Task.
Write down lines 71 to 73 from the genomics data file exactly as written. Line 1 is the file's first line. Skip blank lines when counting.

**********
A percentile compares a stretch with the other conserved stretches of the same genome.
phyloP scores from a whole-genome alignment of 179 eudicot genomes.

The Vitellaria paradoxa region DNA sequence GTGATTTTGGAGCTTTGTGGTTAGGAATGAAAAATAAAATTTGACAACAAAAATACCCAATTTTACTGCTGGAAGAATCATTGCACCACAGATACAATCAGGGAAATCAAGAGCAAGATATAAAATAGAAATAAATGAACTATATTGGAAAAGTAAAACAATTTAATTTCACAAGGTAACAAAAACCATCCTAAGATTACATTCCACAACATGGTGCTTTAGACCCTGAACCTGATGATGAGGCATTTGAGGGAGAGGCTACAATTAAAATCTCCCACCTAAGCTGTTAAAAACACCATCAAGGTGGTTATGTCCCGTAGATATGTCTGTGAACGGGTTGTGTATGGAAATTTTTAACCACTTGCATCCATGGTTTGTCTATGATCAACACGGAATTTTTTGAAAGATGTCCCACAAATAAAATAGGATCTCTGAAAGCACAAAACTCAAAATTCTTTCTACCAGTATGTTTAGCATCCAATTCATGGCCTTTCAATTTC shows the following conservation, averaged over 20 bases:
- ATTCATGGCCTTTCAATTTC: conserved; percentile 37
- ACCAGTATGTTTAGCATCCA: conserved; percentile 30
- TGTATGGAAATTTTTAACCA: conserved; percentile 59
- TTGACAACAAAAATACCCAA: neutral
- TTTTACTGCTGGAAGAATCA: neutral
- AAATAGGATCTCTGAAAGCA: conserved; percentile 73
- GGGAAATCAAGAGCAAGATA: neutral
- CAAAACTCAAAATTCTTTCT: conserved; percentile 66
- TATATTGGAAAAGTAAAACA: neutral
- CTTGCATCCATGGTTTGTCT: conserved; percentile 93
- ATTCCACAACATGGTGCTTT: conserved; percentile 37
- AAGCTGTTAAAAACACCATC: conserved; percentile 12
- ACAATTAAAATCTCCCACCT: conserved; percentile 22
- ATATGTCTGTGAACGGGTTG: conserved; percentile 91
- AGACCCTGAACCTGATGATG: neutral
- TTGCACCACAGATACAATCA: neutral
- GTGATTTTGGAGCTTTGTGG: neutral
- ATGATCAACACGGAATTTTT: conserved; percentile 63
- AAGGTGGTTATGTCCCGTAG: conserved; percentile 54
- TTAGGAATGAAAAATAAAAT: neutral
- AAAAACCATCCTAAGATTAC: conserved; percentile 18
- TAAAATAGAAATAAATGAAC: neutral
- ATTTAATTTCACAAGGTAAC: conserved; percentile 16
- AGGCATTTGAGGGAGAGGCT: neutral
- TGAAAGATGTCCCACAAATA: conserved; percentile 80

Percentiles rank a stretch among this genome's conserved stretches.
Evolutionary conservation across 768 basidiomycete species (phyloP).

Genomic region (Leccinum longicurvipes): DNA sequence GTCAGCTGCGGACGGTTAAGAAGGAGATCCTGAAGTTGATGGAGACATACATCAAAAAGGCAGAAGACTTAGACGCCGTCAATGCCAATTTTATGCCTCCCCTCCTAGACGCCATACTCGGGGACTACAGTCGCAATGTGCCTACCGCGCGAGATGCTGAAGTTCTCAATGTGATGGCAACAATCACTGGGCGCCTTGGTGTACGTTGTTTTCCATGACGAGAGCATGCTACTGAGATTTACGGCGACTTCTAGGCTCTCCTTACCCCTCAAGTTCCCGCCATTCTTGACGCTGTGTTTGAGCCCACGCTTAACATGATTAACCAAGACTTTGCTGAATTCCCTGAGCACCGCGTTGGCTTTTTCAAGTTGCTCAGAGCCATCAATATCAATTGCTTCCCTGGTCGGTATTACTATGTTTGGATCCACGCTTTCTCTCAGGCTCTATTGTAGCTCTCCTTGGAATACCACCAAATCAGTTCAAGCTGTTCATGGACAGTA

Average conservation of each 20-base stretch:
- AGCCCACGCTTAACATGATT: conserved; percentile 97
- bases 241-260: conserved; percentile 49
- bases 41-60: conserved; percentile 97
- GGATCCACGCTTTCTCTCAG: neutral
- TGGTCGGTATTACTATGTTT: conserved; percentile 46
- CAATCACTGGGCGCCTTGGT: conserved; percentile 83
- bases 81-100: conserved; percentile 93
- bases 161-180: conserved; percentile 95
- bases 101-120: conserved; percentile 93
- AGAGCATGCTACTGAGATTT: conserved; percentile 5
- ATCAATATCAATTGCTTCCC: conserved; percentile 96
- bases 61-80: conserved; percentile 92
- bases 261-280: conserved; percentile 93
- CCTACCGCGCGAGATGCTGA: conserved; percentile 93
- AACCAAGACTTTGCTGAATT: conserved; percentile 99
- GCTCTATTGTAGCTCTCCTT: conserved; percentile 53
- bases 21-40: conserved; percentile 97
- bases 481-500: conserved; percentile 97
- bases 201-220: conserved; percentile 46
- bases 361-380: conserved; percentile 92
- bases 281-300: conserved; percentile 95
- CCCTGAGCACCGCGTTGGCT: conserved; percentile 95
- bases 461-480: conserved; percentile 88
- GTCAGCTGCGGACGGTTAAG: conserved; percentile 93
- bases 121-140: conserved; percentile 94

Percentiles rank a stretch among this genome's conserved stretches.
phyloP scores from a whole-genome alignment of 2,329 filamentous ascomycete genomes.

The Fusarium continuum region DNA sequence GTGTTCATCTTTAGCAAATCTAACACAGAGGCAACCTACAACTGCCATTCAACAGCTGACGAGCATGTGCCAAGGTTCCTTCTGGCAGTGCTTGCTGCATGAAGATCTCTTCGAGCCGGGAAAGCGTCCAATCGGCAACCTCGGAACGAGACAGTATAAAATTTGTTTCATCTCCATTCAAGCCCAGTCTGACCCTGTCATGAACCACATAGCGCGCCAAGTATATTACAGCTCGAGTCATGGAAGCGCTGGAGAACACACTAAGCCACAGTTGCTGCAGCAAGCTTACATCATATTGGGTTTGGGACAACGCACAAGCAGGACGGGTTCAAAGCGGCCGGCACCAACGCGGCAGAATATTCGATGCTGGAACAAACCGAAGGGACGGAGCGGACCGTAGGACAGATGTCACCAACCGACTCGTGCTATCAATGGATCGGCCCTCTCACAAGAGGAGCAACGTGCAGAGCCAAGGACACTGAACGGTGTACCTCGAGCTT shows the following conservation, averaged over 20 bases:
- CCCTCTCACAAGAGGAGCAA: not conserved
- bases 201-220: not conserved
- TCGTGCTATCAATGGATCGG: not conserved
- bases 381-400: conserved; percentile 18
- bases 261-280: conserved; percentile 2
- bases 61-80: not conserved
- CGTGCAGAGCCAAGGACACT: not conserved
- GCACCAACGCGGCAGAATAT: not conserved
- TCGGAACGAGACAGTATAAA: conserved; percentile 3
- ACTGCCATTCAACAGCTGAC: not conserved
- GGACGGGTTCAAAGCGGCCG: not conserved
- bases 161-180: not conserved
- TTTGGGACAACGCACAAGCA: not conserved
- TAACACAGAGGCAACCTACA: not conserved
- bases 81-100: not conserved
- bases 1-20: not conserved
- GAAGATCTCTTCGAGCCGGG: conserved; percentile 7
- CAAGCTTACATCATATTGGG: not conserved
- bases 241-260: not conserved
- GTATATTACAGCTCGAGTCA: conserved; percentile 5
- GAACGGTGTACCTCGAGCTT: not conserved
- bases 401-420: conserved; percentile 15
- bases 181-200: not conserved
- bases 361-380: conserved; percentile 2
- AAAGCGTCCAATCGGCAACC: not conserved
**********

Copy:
- GGACGGGTTCAAAGCGGCCG: not conserved
- bases 161-180: not conserved
- TTTGGGACAACGCACAAGCA: not conserved